The Walkmen, Heaven
Just hitting their stride
If you want to know why your smartest, most iconoclastic friends speak in hushed tones about The Walkmen, check out the opening track of their new album Heaven. In five minutes, this band seemingly sums up rock history, referencing doo wop, “The Duke Of Earl,” folk-rock and Lou Reed’s street poetry. All crowned by Hamilton Leithauser’s winsome croon. This might explain all the hipster fuss.
Still, Heaven isn’t pastiche, despite betraying its influences. Take “The Witch.” Sure, the organ icily echoes Elvis Costello circa ’78. But here, Leithauser’s brings his very own romantic anomie. “It starts like this,” he sings, “A kiss is just a kiss.” Which introduces the overarching theme of the record: Love, man! Love so right. Love gone wrong. Guys who drive through Michigan just to taste it. But this album ain’t just a mopefest for lovelorn eggheads. The band, especially guitarist Paul Maroon, backs Leithauser like an indie U2. That means muscle, not bombast. And U2 could never play a roadhouse instrumental like “Jerry’s Tune.”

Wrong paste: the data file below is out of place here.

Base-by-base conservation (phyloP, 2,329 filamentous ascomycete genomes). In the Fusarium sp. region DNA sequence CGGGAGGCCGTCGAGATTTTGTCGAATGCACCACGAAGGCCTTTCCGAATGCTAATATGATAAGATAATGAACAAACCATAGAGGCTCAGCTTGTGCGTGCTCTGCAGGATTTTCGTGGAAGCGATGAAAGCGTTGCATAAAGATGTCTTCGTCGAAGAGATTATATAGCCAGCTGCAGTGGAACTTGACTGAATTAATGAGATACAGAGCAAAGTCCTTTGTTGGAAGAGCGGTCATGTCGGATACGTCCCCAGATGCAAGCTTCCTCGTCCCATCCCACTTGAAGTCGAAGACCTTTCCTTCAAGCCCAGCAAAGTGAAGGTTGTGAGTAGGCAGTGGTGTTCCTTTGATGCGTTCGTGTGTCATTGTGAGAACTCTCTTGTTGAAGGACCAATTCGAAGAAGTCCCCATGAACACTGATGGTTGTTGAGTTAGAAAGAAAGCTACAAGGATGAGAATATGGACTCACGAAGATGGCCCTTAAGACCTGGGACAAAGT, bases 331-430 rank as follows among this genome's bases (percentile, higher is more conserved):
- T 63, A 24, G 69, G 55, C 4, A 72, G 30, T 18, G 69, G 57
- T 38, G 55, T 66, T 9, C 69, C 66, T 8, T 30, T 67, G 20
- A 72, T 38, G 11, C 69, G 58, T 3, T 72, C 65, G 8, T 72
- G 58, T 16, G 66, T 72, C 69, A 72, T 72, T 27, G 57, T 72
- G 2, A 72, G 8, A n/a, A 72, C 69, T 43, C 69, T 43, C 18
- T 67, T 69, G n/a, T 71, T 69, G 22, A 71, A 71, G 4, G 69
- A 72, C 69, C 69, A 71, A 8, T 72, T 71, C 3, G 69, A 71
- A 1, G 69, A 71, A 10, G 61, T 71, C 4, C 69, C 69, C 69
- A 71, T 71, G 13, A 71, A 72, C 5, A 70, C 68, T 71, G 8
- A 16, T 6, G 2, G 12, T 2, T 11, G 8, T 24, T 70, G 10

Maybe such eclecticism hasn’t helped the band’s commercial fortunes. But slip on these Walkmen and you won’t care. Ten years on? Hah! These “Men” are just hitting their stride.